Venezuela’s President Maduro offers asylum to NSA leaker Edward Snowden

Venezuelan President Nicolas Maduro said on Friday he had decided to offer asylum to former U.S. intelligence contractor Edward Snowden, who has petitioned several countries to avoid capture by Washington.

“I have decided to offer humanitarian asylum to the young American, Edward Snowden, so that in the fatherland of (Simon) Bolivar and (Hugo) Chavez, he can come and live away from the imperial North American persecution,” Maduro told a televised parade marking Venezuela’s independence day.

Snowden is believed to be holed up in the transit area of a Moscow international airport.

Costa Rican legislature accidentally passes gay marriage legalization

The measure would require the president’s signature to become law.

Villalta                       Alberto Font San Jose lawmaker José María Villalta

Costa Rica’s Legislative Assembly on Monday passed a measure – by accident – that could legalize same-sex civil unions as part of a larger bill, lawmakers noted on Tuesday.

Conservative lawmakers voted for the bill’s passage without recognizing the included language that could be interpreted to change the definition of marriage, according to the daily La Nación. Lawmakers immediately called for President Laura Chinchilla to veto the bill.

José María Villalta, a lawmaker from San José, inserted the language into the bill. Villalta is a member of the leftist Broad Front Party. The language confers social rights and benefits of a civil union, free from discrimination, according to La Nación.

Villalta attached the measure to a reform of the Law of Young People, which covers various social services for young people and laws governing marriage.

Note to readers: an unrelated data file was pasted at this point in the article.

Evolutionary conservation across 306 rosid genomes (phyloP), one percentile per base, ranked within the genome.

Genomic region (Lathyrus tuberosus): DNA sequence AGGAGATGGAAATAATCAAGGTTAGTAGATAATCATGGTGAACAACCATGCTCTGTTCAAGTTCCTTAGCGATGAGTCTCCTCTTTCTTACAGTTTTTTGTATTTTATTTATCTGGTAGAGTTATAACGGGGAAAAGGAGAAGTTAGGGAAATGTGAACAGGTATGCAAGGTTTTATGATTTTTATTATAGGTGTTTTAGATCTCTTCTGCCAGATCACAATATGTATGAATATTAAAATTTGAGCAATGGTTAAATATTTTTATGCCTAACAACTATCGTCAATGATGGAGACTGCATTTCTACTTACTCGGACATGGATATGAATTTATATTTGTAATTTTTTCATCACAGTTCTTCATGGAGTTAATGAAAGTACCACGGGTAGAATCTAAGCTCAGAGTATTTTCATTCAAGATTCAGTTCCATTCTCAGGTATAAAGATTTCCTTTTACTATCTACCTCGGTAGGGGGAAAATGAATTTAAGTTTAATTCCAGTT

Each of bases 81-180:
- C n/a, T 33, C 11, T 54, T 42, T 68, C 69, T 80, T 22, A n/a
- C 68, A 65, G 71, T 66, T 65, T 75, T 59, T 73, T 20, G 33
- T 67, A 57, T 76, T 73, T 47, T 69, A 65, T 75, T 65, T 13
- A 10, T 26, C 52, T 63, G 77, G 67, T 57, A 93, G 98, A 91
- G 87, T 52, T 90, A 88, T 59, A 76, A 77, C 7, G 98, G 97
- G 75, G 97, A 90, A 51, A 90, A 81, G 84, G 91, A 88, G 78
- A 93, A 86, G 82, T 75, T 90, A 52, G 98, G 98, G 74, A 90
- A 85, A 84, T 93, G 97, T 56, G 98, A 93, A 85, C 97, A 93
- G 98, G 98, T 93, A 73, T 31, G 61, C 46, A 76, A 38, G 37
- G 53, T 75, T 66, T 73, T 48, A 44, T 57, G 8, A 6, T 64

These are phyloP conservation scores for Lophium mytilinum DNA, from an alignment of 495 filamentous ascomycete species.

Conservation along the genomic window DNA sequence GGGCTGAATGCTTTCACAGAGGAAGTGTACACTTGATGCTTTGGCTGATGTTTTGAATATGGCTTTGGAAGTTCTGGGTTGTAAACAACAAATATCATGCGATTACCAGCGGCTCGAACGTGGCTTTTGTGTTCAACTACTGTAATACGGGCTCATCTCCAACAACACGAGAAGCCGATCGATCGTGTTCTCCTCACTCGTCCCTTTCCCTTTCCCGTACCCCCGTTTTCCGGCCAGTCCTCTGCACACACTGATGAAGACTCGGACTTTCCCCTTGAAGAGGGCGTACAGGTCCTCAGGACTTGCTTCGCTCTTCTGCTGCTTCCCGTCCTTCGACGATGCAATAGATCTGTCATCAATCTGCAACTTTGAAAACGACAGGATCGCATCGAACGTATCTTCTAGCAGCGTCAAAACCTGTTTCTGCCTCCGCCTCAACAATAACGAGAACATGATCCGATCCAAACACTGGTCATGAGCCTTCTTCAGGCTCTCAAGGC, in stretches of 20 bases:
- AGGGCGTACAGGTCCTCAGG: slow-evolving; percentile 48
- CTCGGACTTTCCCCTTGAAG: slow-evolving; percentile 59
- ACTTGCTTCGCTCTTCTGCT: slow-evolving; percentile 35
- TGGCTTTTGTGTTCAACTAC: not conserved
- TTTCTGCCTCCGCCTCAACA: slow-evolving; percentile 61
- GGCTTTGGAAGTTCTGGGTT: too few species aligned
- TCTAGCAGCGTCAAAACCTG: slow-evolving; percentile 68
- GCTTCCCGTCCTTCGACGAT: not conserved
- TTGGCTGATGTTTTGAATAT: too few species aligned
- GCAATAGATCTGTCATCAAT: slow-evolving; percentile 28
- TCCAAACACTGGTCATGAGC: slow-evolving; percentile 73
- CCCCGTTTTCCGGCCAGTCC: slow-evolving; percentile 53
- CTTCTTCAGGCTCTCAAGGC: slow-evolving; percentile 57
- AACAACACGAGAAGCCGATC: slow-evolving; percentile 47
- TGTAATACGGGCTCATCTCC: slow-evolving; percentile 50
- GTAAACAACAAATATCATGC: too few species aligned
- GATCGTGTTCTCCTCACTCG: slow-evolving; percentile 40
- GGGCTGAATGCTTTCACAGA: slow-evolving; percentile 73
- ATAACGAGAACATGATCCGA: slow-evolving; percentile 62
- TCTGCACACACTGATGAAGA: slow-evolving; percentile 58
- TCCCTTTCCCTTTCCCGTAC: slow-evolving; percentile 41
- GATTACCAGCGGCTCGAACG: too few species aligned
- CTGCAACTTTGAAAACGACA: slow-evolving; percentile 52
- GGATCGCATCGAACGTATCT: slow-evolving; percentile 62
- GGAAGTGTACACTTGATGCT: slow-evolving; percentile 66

“During the discussion in the first debate, we explained that the Law of Young People should be interpreted with this sense of opening to gays and no one objected,” Villalta said, according to La Republica.

Conservative politicians such as Justo Orozco, a member of the evangelical National Renovation Party, slammed the measure.

“That preference is not a right,” Orozco said, according to La Nación. “It’s a stunted development of sexual identity. It can change like alcoholism, tobacco addiction.”

Carlos Avendaño, a lawmaker from another evangelical party, the National Restoration Party, threw cold water on the measure. According to La Prensa Libre, Avendaño said the measure is a mirage because the law already established that marriage unions are between a man and a woman.

“The reference that is here is for heterosexual partners,” Avendaño said.

Marco Castillo, president of the Diversity Movement, said he was optimistic about the bill’s passage. However, for civil unions to survive, it would have to survive a constitutional challenge in the court.

“It is a big step forward for gay rights in Costa Rica,” Castillo said in a phone interview.

The legislation comes one day after thousands marched for gay marriage in San José. In 2011, Chinchilla said she would not oppose gay marriage if the courts allowed, but she has not campaigned on the issue. A poll at that time said 73 percent of Costa Ricans opposed same-sex marriage.